The IRS and the Department of Labor allow electronic communications such as email and web-postings to satisfy ERISA disclosure requirements, but many administrators are not aware of the specific rules that apply to these disclosures. The Department of Labor and the IRS outline general requirements for electronic disclosure. First, the fiduciary must provide access instructions and the opportunity for a paper copy on request. The posted notice must meet applicable content and timing requirements, protect individuals’ account and benefit confidentiality, and identify the subject matter and its significance.
Beyond the general requirements, there are two distinct types of electronic disclosures and certain consent requirements depending on the type of disclosure. The first type of disclosure through an electronic media that is used is integral to workplace access. Electronic disclosures through a device where there is “workplace access” at the job location through electronic media that is integral to job duties do not require affirmative consent. All other disclosures require affirmative consent at specific times after required notices have been provided.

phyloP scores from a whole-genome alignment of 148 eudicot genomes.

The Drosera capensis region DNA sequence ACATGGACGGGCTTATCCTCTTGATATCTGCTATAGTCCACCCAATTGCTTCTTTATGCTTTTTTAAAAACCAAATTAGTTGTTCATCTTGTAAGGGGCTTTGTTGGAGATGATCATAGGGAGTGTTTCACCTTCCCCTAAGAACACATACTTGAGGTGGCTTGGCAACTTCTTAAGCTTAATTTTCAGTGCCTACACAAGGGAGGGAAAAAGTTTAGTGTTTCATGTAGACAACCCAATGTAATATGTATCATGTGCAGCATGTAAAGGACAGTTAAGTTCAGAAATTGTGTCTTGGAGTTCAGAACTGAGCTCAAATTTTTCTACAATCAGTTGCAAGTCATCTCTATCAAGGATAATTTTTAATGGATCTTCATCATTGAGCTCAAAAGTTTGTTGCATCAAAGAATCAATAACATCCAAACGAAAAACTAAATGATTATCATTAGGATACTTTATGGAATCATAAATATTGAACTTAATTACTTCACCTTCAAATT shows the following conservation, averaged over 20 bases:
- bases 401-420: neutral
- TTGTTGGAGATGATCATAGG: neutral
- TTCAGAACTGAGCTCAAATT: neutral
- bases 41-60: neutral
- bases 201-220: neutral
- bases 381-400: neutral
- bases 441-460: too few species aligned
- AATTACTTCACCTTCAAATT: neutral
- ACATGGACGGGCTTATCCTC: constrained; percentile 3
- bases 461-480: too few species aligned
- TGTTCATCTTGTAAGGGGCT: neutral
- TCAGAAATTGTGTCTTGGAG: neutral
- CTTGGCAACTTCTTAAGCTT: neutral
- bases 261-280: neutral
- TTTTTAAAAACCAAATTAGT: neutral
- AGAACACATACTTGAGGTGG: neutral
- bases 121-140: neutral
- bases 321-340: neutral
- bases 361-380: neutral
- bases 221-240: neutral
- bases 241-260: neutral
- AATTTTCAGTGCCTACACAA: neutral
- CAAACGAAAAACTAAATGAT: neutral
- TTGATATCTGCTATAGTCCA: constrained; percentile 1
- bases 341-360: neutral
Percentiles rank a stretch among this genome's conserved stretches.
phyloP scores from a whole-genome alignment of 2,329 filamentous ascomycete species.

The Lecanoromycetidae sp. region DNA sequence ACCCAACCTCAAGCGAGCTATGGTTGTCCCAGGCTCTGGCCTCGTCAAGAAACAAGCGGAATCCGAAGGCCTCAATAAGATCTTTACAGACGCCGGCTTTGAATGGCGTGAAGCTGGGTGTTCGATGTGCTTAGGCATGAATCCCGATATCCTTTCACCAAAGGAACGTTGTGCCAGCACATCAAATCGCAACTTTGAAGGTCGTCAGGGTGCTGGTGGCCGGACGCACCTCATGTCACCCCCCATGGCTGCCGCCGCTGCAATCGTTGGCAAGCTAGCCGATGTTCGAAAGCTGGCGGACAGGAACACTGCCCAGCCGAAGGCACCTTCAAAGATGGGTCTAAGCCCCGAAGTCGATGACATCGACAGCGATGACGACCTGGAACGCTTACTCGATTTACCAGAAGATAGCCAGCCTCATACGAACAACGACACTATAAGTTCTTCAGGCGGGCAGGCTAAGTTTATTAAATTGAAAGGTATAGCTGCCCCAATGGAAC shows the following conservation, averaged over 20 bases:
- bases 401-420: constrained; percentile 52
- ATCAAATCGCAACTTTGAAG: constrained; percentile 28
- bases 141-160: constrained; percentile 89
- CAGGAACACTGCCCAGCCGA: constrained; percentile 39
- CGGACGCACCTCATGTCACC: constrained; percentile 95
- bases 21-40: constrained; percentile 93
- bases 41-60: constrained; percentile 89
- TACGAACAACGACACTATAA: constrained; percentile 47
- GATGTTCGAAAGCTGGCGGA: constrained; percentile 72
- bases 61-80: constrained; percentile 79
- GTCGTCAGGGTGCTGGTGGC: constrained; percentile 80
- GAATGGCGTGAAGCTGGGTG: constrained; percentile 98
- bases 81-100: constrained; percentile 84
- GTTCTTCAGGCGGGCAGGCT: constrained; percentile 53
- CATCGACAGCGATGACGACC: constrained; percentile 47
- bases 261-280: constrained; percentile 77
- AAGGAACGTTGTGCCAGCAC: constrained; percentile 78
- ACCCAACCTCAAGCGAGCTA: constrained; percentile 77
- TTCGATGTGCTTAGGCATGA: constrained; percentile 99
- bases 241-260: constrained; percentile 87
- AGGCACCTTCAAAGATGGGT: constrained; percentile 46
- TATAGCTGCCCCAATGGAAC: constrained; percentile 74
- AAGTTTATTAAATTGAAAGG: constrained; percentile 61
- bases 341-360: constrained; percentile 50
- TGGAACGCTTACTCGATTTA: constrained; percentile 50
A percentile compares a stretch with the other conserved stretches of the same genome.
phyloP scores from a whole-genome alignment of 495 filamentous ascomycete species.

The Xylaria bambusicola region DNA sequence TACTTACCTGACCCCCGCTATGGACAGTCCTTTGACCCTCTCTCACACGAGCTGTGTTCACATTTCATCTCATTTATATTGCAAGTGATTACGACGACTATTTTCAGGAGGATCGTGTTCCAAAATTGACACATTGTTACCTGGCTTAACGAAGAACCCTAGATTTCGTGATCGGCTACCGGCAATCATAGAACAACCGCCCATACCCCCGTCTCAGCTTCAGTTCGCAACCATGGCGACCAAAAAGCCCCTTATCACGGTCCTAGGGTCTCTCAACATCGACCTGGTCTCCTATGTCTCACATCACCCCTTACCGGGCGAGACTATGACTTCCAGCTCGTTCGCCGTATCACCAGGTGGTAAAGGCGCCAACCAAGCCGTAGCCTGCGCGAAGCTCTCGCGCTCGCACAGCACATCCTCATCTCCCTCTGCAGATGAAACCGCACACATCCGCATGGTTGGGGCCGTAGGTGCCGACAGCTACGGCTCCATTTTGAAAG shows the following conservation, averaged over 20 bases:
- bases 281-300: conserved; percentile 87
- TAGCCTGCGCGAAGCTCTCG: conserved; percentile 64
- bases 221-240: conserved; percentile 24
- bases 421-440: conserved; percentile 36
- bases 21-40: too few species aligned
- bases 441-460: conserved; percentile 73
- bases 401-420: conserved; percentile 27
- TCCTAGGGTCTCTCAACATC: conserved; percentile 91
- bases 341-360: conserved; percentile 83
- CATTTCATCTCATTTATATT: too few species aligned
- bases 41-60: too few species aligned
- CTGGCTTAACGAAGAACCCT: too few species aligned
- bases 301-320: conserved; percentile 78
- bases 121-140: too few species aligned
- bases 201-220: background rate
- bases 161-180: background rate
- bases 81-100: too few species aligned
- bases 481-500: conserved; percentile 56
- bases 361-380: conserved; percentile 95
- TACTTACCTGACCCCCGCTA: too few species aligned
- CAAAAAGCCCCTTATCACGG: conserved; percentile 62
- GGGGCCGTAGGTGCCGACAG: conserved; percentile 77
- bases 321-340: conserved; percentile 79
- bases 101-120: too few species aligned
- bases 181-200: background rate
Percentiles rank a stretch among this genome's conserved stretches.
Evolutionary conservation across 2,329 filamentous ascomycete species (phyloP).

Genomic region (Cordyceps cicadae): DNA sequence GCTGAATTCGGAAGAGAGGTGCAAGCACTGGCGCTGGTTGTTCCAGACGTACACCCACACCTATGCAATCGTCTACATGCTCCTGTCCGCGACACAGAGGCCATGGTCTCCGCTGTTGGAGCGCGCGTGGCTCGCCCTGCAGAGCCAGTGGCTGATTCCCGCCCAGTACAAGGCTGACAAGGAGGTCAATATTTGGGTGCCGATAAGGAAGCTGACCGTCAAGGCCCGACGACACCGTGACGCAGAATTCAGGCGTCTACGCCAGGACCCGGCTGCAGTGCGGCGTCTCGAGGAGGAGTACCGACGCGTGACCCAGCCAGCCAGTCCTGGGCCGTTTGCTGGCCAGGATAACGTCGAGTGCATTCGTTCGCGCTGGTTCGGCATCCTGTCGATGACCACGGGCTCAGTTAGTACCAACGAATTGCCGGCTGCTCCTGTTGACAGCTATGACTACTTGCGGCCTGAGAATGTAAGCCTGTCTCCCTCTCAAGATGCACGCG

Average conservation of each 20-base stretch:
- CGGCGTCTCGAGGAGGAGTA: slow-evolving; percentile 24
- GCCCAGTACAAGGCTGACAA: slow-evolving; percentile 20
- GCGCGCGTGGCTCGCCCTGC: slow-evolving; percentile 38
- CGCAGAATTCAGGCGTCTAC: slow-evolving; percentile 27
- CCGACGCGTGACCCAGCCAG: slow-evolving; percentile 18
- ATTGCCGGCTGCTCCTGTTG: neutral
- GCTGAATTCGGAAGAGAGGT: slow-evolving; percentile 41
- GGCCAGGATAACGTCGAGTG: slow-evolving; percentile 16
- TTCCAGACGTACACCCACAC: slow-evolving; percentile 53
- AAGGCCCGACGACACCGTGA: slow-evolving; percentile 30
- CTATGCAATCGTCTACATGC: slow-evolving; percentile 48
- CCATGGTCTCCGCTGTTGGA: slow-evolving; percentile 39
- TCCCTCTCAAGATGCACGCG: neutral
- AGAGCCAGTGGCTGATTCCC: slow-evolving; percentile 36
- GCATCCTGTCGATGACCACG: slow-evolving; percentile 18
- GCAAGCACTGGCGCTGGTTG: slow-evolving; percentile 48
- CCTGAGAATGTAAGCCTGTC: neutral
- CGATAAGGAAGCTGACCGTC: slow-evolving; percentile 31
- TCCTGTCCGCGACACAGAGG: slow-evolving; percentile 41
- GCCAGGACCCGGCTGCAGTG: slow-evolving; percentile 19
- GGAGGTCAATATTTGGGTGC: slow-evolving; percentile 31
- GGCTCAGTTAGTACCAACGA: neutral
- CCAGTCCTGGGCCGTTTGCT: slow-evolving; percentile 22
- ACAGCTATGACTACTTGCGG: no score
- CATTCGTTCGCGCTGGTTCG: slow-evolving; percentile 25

This presentation reviews the consent requirements, discusses best practices in collecting consent, looks at specific case studies where failure to follow the regulations exposed the plan to liability and offers solutions that allow sponsors better ways to take advantage of electronic disclosures.
The IRS and the Department of Labor allow electronic communications such as email and web-postings to satisfy ERISA disclosure requirements.
- Electronic disclosures in the workplace
- Electronic disclosures without workplace computers
- Electronic disclosures using email
- Electronic disclosures using websites
- Electronic disclosure using kiosks
- Obtaining knowing consent to disclosure
Speaker: Tonie L. Bitseff, Special Counsel, Corporate Law and Labor & Employment Practice Groups, Buchalter
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